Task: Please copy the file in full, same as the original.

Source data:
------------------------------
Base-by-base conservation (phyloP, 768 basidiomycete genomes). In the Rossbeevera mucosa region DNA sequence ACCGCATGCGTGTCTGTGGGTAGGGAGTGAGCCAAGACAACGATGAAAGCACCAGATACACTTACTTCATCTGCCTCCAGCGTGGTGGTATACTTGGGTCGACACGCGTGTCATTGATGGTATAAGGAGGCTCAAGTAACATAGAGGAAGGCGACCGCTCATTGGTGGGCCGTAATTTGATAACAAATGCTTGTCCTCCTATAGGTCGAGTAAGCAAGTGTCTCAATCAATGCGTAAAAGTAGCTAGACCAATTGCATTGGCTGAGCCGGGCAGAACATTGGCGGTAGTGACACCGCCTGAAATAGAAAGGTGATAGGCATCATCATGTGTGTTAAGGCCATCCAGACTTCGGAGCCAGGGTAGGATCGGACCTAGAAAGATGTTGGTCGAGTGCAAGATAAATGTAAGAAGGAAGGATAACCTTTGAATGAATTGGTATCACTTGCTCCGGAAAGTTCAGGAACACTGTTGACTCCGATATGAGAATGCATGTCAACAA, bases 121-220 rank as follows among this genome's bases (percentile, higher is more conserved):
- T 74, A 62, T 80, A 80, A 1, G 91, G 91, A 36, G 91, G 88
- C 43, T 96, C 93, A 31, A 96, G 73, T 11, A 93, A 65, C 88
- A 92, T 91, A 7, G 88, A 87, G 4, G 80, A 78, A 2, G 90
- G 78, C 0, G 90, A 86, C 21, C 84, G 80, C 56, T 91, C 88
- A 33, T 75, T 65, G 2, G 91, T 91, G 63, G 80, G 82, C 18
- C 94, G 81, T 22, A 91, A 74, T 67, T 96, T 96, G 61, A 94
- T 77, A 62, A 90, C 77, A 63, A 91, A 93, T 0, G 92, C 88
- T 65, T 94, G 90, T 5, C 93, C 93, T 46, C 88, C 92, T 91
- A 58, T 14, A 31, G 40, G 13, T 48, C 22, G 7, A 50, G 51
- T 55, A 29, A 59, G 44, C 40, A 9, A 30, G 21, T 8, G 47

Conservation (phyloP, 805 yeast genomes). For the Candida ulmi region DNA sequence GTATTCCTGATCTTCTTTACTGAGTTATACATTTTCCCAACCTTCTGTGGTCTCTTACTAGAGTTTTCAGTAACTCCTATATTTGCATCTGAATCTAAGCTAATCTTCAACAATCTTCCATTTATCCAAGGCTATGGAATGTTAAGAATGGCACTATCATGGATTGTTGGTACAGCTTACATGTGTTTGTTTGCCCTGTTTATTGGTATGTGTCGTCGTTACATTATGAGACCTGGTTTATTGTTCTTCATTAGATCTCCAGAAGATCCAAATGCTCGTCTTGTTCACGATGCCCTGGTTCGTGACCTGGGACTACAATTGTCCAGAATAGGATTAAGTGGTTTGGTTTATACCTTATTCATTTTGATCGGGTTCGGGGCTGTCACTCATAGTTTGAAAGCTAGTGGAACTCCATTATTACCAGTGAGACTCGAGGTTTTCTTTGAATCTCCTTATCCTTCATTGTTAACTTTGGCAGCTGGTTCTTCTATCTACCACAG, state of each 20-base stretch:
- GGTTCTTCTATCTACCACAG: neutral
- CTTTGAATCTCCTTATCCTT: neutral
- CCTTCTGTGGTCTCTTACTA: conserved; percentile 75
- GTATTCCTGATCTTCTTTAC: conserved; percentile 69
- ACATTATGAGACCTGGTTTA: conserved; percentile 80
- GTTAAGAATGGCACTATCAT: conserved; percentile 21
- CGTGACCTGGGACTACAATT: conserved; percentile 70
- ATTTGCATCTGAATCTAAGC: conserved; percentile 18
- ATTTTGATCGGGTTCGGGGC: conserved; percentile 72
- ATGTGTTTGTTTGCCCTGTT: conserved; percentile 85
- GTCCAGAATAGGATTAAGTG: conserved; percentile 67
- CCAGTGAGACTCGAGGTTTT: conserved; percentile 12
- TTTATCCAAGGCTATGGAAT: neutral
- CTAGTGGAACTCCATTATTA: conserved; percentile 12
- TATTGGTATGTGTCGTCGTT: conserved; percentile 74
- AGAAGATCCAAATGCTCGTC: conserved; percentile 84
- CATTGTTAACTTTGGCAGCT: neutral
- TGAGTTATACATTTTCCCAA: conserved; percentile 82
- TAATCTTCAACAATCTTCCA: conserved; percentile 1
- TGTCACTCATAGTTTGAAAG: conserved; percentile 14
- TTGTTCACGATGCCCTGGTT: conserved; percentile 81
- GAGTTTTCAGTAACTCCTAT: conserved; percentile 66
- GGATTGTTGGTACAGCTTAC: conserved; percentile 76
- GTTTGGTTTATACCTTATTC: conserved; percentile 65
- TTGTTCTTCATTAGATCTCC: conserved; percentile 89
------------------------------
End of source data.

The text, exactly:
Base-by-base conservation (phyloP, 768 basidiomycete genomes). In the Rossbeevera mucosa region DNA sequence ACCGCATGCGTGTCTGTGGGTAGGGAGTGAGCCAAGACAACGATGAAAGCACCAGATACACTTACTTCATCTGCCTCCAGCGTGGTGGTATACTTGGGTCGACACGCGTGTCATTGATGGTATAAGGAGGCTCAAGTAACATAGAGGAAGGCGACCGCTCATTGGTGGGCCGTAATTTGATAACAAATGCTTGTCCTCCTATAGGTCGAGTAAGCAAGTGTCTCAATCAATGCGTAAAAGTAGCTAGACCAATTGCATTGGCTGAGCCGGGCAGAACATTGGCGGTAGTGACACCGCCTGAAATAGAAAGGTGATAGGCATCATCATGTGTGTTAAGGCCATCCAGACTTCGGAGCCAGGGTAGGATCGGACCTAGAAAGATGTTGGTCGAGTGCAAGATAAATGTAAGAAGGAAGGATAACCTTTGAATGAATTGGTATCACTTGCTCCGGAAAGTTCAGGAACACTGTTGACTCCGATATGAGAATGCATGTCAACAA, bases 121-220 rank as follows among this genome's bases (percentile, higher is more conserved):
- T 74, A 62, T 80, A 80, A 1, G 91, G 91, A 36, G 91, G 88
- C 43, T 96, C 93, A 31, A 96, G 73, T 11, A 93, A 65, C 88
- A 92, T 91, A 7, G 88, A 87, G 4, G 80, A 78, A 2, G 90
- G 78, C 0, G 90, A 86, C 21, C 84, G 80, C 56, T 91, C 88
- A 33, T 75, T 65, G 2, G 91, T 91, G 63, G 80, G 82, C 18
- C 94, G 81, T 22, A 91, A 74, T 67, T 96, T 96, G 61, A 94
- T 77, A 62, A 90, C 77, A 63, A 91, A 93, T 0, G 92, C 88
- T 65, T 94, G 90, T 5, C 93, C 93, T 46, C 88, C 92, T 91
- A 58, T 14, A 31, G 40, G 13, T 48, C 22, G 7, A 50, G 51
- T 55, A 29, A 59, G 44, C 40, A 9, A 30, G 21, T 8, G 47

Conservation (phyloP, 805 yeast genomes). For the Candida ulmi region DNA sequence GTATTCCTGATCTTCTTTACTGAGTTATACATTTTCCCAACCTTCTGTGGTCTCTTACTAGAGTTTTCAGTAACTCCTATATTTGCATCTGAATCTAAGCTAATCTTCAACAATCTTCCATTTATCCAAGGCTATGGAATGTTAAGAATGGCACTATCATGGATTGTTGGTACAGCTTACATGTGTTTGTTTGCCCTGTTTATTGGTATGTGTCGTCGTTACATTATGAGACCTGGTTTATTGTTCTTCATTAGATCTCCAGAAGATCCAAATGCTCGTCTTGTTCACGATGCCCTGGTTCGTGACCTGGGACTACAATTGTCCAGAATAGGATTAAGTGGTTTGGTTTATACCTTATTCATTTTGATCGGGTTCGGGGCTGTCACTCATAGTTTGAAAGCTAGTGGAACTCCATTATTACCAGTGAGACTCGAGGTTTTCTTTGAATCTCCTTATCCTTCATTGTTAACTTTGGCAGCTGGTTCTTCTATCTACCACAG, state of each 20-base stretch:
- GGTTCTTCTATCTACCACAG: neutral
- CTTTGAATCTCCTTATCCTT: neutral
- CCTTCTGTGGTCTCTTACTA: conserved; percentile 75
- GTATTCCTGATCTTCTTTAC: conserved; percentile 69
- ACATTATGAGACCTGGTTTA: conserved; percentile 80
- GTTAAGAATGGCACTATCAT: conserved; percentile 21
- CGTGACCTGGGACTACAATT: conserved; percentile 70
- ATTTGCATCTGAATCTAAGC: conserved; percentile 18
- ATTTTGATCGGGTTCGGGGC: conserved; percentile 72
- ATGTGTTTGTTTGCCCTGTT: conserved; percentile 85
- GTCCAGAATAGGATTAAGTG: conserved; percentile 67
- CCAGTGAGACTCGAGGTTTT: conserved; percentile 12
- TTTATCCAAGGCTATGGAAT: neutral
- CTAGTGGAACTCCATTATTA: conserved; percentile 12
- TATTGGTATGTGTCGTCGTT: conserved; percentile 74
- AGAAGATCCAAATGCTCGTC: conserved; percentile 84
- CATTGTTAACTTTGGCAGCT: neutral
- TGAGTTATACATTTTCCCAA: conserved; percentile 82
- TAATCTTCAACAATCTTCCA: conserved; percentile 1
- TGTCACTCATAGTTTGAAAG: conserved; percentile 14
- TTGTTCACGATGCCCTGGTT: conserved; percentile 81
- GAGTTTTCAGTAACTCCTAT: conserved; percentile 66
- GGATTGTTGGTACAGCTTAC: conserved; percentile 76
- GTTTGGTTTATACCTTATTC: conserved; percentile 65
- TTGTTCTTCATTAGATCTCC: conserved; percentile 89